I bought an inexpensive light box cube on Ebay, and it’s the best investment I ever made for the process! My camera is an older Canon PowerShot model, which badly needs replacement but still takes great photos. I usually turn the flash on and off for several photos in each mode and evaluate them before taking down the photo display. That way, if I need to reshoot I can recreate the camera settings that worked best and don’t have to redo the display. The use of a tripod is essential, as are the macro lens and good strong diffused or natural lighting. Thanks for running this subject!

  19. avatar

    Kay Red Eagle

    September 18, 2012 at 11:08 am

    I get very good pictures with a flatbed scanner by laying a neutral colored piece of paper over my jewelry pieces and leaving the lid open in a low light room.

  20. avatar

    charlotte

    September 18, 2012 at 3:20 pm

    well you have listened to all these wonderful suggestions,,here’s mine,,use cotton fabric,,all solid color,,grey black or white according to the colors you want to show,,silver,,black is best colored stones grey is cool and gold,,white works best (my opinion only),,,then this is where it gets funny,,i tape one square of toilet paper over the flash darken the room to dusk looking and shoot from about 20 inches away,,then i use a crop program to crop out everything but the piece i wanted to photograph and voilla,,i have found there is no glare and the pictures are still bright and easy to see details on,,good luck

  21. avatar

    SUE RYZDYNSKI

    September 18, 2012 at 3:56 pm

    ALL the above information is really accurate and fascinating! I need to use my scanner more in just making a record!

    But, I have to add something I found out purely by accident!

    Those of you out there that may own the 3rd generation Ipad may find it takes as good close up pictures as cameras on ‘macro’!

    I own both an inexpensive digital (Ipad does close up much better) and a more expensive digital. The macro on that can take pretty good shots, but, getting there with all it’s whistles and bells is a ‘macro’ headache!

    I was so pleased with the Ipad’s simple ability that I bought a converter, so my Ipad will fit on my tripod. Also, for delayed shooting, there’s an app for that! (I use the app ‘Camera Timer’)

    Course, not sure if you want to buy an Ipad just for jewelry shooting as, they are pricey, I’m just happily impressed they do a dang fine job and SIMPLE, no settings to worry about!!

    Sue R.

  22. avatar

    Doreen

    December 31, 2012 at 9:10 am

    I have found that when photographing items that need light but no shine, my guest bathroom counter is the best place. The small area of the room, the white walls and the bar light above the mirror is a great way to light up your jewelry. I do use props sometimes and have been known to use plain scrapbook paper at other times to back my product.
    I too have a cheap digital camera and do not wish to go into the expense of having my pieces photographed by a pro.

  23. avatar

    Sharon

    October 22, 2013 at 7:57 am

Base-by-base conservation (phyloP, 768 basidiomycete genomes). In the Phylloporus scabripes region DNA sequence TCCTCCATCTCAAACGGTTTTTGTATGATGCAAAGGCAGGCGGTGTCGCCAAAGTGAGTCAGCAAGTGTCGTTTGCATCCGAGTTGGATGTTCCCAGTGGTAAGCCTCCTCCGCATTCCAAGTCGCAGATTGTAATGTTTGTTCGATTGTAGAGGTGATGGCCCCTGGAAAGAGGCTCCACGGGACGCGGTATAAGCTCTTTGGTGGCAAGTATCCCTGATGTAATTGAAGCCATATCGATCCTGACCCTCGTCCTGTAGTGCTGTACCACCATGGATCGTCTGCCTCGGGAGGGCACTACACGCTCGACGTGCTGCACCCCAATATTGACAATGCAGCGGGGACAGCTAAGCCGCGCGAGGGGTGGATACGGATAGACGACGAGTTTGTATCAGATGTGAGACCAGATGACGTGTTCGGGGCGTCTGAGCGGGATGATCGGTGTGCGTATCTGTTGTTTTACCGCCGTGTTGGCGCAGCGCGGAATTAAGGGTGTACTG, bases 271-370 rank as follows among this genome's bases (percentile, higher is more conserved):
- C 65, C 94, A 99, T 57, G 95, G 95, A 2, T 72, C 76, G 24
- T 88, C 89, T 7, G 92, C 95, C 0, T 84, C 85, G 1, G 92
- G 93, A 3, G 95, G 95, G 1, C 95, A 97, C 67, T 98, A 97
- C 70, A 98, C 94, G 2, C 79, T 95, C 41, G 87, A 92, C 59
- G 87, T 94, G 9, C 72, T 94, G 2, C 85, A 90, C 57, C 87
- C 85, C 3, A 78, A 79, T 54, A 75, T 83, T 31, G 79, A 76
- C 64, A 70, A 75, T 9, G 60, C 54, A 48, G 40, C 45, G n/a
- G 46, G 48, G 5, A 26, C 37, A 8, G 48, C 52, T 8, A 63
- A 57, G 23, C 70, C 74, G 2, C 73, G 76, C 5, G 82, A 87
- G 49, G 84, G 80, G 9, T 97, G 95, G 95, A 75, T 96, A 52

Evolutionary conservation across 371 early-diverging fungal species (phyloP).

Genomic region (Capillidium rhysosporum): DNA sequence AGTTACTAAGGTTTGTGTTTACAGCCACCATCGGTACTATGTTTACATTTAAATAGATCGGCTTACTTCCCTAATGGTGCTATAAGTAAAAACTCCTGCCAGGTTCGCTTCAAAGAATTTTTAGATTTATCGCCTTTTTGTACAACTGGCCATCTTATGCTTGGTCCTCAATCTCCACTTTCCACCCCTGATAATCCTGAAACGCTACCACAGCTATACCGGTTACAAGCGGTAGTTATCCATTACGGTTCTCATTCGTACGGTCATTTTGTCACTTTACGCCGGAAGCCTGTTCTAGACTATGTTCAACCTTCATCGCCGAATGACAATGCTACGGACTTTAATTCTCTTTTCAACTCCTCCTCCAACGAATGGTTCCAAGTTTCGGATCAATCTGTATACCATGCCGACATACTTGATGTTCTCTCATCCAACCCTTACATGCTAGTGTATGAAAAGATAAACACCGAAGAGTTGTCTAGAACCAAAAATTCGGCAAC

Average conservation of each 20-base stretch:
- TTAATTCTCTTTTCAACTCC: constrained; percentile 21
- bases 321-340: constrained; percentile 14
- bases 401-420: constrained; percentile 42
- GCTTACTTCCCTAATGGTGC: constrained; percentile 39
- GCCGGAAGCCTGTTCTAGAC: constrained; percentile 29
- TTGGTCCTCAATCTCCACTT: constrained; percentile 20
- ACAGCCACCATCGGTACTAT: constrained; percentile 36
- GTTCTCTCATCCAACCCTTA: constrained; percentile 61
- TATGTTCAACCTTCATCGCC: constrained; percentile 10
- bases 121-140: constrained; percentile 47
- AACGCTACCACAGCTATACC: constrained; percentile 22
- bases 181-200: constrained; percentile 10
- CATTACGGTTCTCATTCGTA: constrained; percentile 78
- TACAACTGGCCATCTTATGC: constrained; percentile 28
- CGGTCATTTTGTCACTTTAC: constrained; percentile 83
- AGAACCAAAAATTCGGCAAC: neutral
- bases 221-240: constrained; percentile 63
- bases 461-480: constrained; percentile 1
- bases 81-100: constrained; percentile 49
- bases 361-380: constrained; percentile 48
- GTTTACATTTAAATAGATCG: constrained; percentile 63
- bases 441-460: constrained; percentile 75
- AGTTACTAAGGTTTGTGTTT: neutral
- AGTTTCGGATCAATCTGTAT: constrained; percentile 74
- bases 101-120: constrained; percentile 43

Just want to add my thanks for all this great advice! One of the things that has delayed getting my work on-line has been getting good photos with low budget equipment.

    I’ve been researching and deciding whether I need an expensive camera with multiple lenses. I’ve been nervous about using my current camera which I see has been mentioned here, the Sony Cyber-shot. I have been reading the instruction manual and so glad Dale added the reminder not to try and zoom. It has macro and apparently to use it you just have to use the setting to let the camera do all the work.

    I ordered an inexpensive light cube set up from Amazon and should be arriving today, however I’m going to also find the best natural lighting around my house and compare what looks best. Maybe the tent was not necessary, but it comes with two lights and tripod which I didn’t have either. Can it really be that easy?!!

    Thanks again!

    Sharon

  24. avatar

    Graham Basden

    April 6, 2016 at 5:13 am

    One tip I’ve found useful. Whether I’m using a light box or natural lighting, I find it handy to have a piece of white paper intruding into one corner of the frame. I use that to colour balance the image in Photoshop Elements (It’s cheaper than the full version and has everything I need) then crop it out of the final image.

  25. avatar

    Vickie

    April 12, 2016 at 2:02 pm

    Hello everyone – just thought I’d put my 2 cents in here too as well as give you a couple of links. First if you need a photo editing program you can go to photoscape.org and download their free program. It has a lot of bells and whistles – should be everything you need for editing your photos and theire are tutorials on that site to help you learn how. I do web design and make jewelry and for my web design I use Corel Paint Shop Pro – it’s much less expensive then Photoshop and does a great job but I really think you should try the free photoscape program first. It really does do everything you need it to do and can even put special effects on your pictures or you can add text to them, crop, focus, adjust lighting and contrast, and more. Then for my jewelry I purchased a lightbox from Etsy at this link https://www.etsy.com/listing/234258604/16-photography-light-tent-backdrop-kit?ref=shop_home_feat_2 It was $37.95 and came with two light stands and a tripod that my smartphone fits in. I think it works for cameras too. He has various sizes on the light boxes but I think that’s an excellent price to get the light box, 2 lamps and a tripod. My Samsung phone takes really good pictures so I haven’t had to purchase a camera tho I’m sure a real camera might take better pictures. I used to sell a lot of other items on the net and I found that natural light is absolutely the best way to get a good picture. You never want to take a picture in direct sunlight but under a porch covering or even under a tree or when the sun goes behind a cloud gives you excellent crisp and clear shots. I had a table set up on my porch that had a tablecloth and a few props on it that I used to take my pictures with. The difference between taking your pictures indoors and outdoors is huge. The light box with the lamps to use inside is your next best option. I hope some of this info is helpful to someone – happy to answer any questions if you have any.